In this demo, the write model is called Product as given below.

@Aggregate
public class Product {
    @AggregateIdentifier
    private String id;
    private Double price;
    private Integer stock;
    private String description;

    public Product() {
    }

    @CommandHandler
    public Product(AddProductCommand cmd){
        apply( new ProductAddedEvent(
                cmd.getId(),
                cmd.getPrice(),
                cmd.getStock(),
                cmd.getDescription()
                )
        );
    }

    @CommandHandler
    public void updateStock (UpdateStockCommand cmd){
        if(this.stock >= cmd.getStock()){
            apply(new StockUpdatedEvent(
                    cmd.getId(), 
                    cmd.getStock())
            );
        }
        else {
            throw new RuntimeException("Out of Stock!");
        }
    }

    @EventSourcingHandler
    public void on(StockUpdatedEvent evt){
        id = evt.getId();
        stock = stock - evt.getStock();
    }

    @EventSourcingHandler
    public void on(ProductAddedEvent evt){
        id = evt.getId();
        price = evt.getPrice();
        stock = evt.getStock();
        description = evt.getDescription();
    }
}

 

3. The Commands and Events

In CQRS terms, a command is an expression of intent to perform certain operation while an event is a notification that an operation has occurred. So in our Ecommerce demo application, what commands can you think of? How about this:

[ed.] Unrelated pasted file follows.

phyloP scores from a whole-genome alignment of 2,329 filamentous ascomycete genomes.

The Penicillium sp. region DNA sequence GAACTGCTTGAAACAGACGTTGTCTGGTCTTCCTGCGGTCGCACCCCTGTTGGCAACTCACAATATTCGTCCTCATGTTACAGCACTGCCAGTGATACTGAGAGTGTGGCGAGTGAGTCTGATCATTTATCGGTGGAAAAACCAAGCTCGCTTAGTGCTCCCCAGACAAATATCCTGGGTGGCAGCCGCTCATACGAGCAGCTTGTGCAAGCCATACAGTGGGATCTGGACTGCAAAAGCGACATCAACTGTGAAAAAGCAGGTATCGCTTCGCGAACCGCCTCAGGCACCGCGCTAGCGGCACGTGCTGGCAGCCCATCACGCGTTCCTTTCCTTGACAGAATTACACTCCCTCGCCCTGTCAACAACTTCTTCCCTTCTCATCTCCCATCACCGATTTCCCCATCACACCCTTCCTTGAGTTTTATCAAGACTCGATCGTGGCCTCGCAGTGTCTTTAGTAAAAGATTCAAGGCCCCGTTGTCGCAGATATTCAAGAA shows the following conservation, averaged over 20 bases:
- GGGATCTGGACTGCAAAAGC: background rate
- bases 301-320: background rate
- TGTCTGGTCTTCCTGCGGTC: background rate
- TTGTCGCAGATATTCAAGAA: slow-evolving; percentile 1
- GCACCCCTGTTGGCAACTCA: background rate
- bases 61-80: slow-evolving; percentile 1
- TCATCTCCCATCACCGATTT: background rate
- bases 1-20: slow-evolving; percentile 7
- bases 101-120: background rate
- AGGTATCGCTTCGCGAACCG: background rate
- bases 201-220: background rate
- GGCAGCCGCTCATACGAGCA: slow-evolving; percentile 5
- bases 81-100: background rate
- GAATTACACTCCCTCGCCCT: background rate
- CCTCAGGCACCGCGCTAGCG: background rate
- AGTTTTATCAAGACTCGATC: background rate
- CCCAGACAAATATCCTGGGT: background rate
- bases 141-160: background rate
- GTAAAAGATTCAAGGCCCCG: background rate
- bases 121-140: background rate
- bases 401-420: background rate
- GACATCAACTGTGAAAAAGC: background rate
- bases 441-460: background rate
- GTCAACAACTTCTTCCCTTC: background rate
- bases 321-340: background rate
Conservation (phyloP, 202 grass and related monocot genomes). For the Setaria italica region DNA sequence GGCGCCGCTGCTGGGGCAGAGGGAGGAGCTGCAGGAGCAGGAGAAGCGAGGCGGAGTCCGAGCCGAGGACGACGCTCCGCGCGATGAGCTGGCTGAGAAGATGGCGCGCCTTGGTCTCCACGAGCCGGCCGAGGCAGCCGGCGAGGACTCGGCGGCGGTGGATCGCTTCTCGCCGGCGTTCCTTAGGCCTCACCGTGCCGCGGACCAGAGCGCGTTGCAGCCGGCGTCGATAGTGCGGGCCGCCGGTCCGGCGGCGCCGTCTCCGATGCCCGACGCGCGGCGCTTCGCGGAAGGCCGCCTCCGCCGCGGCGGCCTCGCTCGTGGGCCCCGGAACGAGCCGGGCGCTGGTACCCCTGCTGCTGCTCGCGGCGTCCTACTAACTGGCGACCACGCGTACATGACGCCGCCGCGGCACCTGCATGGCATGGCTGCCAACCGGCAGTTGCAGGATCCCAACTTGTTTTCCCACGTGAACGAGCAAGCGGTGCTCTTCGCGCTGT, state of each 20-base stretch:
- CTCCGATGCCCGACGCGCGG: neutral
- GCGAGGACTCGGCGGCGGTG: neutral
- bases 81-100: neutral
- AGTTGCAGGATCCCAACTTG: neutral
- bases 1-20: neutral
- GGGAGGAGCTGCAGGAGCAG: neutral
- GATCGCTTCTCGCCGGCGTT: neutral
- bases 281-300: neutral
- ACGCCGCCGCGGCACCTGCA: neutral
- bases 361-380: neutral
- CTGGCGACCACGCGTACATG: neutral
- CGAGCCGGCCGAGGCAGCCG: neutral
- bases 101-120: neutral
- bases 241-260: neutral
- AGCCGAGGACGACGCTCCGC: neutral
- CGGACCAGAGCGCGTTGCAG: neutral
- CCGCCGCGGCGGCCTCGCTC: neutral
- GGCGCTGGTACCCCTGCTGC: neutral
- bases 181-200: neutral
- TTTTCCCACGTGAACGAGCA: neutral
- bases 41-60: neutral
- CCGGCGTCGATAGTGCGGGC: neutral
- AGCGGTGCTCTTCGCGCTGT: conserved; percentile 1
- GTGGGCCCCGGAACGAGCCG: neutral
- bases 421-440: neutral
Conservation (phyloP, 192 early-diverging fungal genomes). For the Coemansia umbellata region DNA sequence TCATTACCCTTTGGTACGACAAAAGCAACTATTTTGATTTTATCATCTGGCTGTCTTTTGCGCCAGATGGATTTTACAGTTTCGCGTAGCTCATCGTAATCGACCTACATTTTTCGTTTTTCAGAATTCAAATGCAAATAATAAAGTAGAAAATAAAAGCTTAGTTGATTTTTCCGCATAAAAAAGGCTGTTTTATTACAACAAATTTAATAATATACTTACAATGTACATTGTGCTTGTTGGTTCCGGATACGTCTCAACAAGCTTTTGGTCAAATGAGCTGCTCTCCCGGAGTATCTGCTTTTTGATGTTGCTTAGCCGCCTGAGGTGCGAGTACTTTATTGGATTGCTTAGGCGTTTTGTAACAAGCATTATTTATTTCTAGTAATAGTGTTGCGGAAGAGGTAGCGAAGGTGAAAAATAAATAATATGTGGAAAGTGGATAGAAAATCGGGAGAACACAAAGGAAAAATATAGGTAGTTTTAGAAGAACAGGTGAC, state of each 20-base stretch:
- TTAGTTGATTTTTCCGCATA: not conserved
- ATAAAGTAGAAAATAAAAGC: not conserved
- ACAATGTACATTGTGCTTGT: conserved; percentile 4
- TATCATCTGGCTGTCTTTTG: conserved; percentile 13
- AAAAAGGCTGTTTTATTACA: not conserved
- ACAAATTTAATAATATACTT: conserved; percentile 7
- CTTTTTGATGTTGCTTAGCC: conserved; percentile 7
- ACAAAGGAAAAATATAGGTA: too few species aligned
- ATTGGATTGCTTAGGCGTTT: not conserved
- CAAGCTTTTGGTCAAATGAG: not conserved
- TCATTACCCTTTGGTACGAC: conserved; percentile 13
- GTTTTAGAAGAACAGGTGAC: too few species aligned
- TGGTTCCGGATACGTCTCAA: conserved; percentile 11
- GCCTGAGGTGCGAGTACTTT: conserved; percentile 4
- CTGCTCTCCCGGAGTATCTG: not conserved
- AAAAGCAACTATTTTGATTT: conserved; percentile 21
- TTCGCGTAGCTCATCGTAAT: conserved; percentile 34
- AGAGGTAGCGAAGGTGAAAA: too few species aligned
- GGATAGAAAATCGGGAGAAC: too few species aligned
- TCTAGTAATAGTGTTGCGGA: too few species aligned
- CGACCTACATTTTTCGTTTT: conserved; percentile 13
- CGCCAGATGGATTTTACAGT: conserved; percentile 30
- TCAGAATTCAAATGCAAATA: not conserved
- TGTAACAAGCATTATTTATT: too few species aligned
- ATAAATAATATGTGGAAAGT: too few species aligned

CreateOrder: that is to place a new order for a product

UpdateStock: deduct the number of product from the stock when an order is placed

AddProduct: add a new product to the stock

Note that, for each command, there is a corresponding event.  For this demo, I have placed the commands and events inside the api package. The three commands are placed inside  the commands.kt kotlin file while the events are placed inside the events.kt file. This is shown below:

data class CreateOrderCommand (
        @TargetAggregateIdentifier
        val orderId: String,
        val price: Double,
        val number:Int,
        val productId:String
)

data class AddProductCommand (
        @TargetAggregateIdentifier
        val id: String,
        val price: Double,
        val stock:Int,
        val description: String
)

data class  UpdateStockCommand(
        @TargetAggregateIdentifier
        val id: String,
        val stock: Int
)

 

The events are given below:

data class OrderCreatedEvent (
        val orderId: String,
        val price: Double,
        val number:Int,
        val productId:String
)

data class ProductAddedEvent (
        val id: String,
        val price: Double,
        val stock:Int,
        val description: String
)

data class StockUpdatedEvent(
        val id:String,
        val stock: Int
)

 

What’s Left?

So next we would have to define the event handlers. Then we also create the controller file that receives request from the client. This is covered in the next part!